Actors: Jason Maza, Ashley Madekwe, Frank Harper, Ashley Chin, Adam Deacon
Director: Alex Pillai
Format: Multiple Formats, Blu-ray, Widescreen
Aspect Ratio: 1.85:1
Number of discs: 1
Studio: Well Go USA
Release Date: September 9, 2014
Run Time: 86 minutes
Although the acting and directing are adequate enough, Victim quickly becomes absolutely rubbish due to a screenplay that feels written by a fifteen-year-old thug with a false sense of righteous indignation and a penchant for unbelievable melodrama. It isn’t enough for the narrative to suggest that crime is the only option for some, but it actually attempts to make the claim that criminals are just as much victims as the people they brutalize and steal from. While the victims of these attacks are rarely completely innocent, that hardly justifies the theft and abuse carried out so that the film’s protagonists can get drunk and high in style.
Tyson (Ashley Chin) is an east Londoner in his early 20s, caring for his sister while simultaneously living a life of crime. He repeatedly talks of getting out of this lifestyle, but still continues his pattern of home invasion with his friends. Out of contrived coincidence, Tyson meets Tia (Ashley Madekwe), a girl from a wealthy family who happens to be visiting the area in an attempt to escape her violent ex-boyfriend. Tyson’s urge to have a different lifestyle is aggravated further upon meeting Tia, though this is not enough to stop him from stealing.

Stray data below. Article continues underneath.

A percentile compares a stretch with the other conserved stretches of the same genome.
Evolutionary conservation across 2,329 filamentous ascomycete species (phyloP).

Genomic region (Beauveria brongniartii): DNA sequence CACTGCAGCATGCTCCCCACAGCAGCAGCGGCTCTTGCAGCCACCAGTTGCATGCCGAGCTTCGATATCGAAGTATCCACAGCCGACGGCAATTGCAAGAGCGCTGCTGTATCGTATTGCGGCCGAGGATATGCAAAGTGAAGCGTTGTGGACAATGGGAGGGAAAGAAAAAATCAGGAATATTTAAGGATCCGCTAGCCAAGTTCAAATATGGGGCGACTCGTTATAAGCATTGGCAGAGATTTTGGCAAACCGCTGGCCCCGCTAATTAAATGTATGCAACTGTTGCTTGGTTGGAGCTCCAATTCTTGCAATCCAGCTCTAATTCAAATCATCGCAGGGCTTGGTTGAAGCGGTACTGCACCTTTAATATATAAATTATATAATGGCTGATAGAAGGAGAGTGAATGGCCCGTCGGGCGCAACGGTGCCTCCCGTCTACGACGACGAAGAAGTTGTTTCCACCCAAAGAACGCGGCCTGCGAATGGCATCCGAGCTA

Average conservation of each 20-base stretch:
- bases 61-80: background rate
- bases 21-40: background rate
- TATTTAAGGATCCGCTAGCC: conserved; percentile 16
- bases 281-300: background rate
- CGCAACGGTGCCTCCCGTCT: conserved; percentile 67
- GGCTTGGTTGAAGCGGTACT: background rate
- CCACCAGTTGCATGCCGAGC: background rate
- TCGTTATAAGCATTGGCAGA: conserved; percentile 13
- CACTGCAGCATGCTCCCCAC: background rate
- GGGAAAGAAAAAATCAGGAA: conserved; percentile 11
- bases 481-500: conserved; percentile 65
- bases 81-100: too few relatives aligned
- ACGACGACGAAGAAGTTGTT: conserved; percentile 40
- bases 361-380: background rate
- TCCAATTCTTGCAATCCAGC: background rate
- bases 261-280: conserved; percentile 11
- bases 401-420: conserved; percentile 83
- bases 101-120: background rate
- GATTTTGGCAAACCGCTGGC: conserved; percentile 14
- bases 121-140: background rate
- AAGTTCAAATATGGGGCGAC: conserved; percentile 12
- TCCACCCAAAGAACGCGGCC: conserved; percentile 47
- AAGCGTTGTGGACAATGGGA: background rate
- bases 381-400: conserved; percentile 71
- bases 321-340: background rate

The argument might have been made that Tyson’s criminal activity is out of necessity, with no other way to care for his teenage sister, but this is quickly made impossible by a lack of maturity shown in early sequences. Tyson never makes the slightest attempt at a legitimate means of income, and when he comes across a decent sum of money he chooses to buy his sister a new smart phone rather than paying the bills. These actions make any words about redemption irrelevant, because Tyson’s urge for a better life is just as contrived as the inevitable violence from Tia’s one-dimensional ex-boyfriend.
Despite a hip soundtrack and accurate lingo, Victim is an insulting stupid film thanks to amateurish screenwriting and passionless filmmaking. The contrived melodrama ending can be seen miles away, and the message of the movie would be suspect to anyone other than the random self-pitying criminal. The Blu-ray release includes cast interviews and a trailer. The high definition does little for the low-budget film, and certainly cannot distract from basic failures in filmmaking.
Entertainment Value: 3/10
Quality of Filmmaking: 3.5/10
Historical Significance: 1/10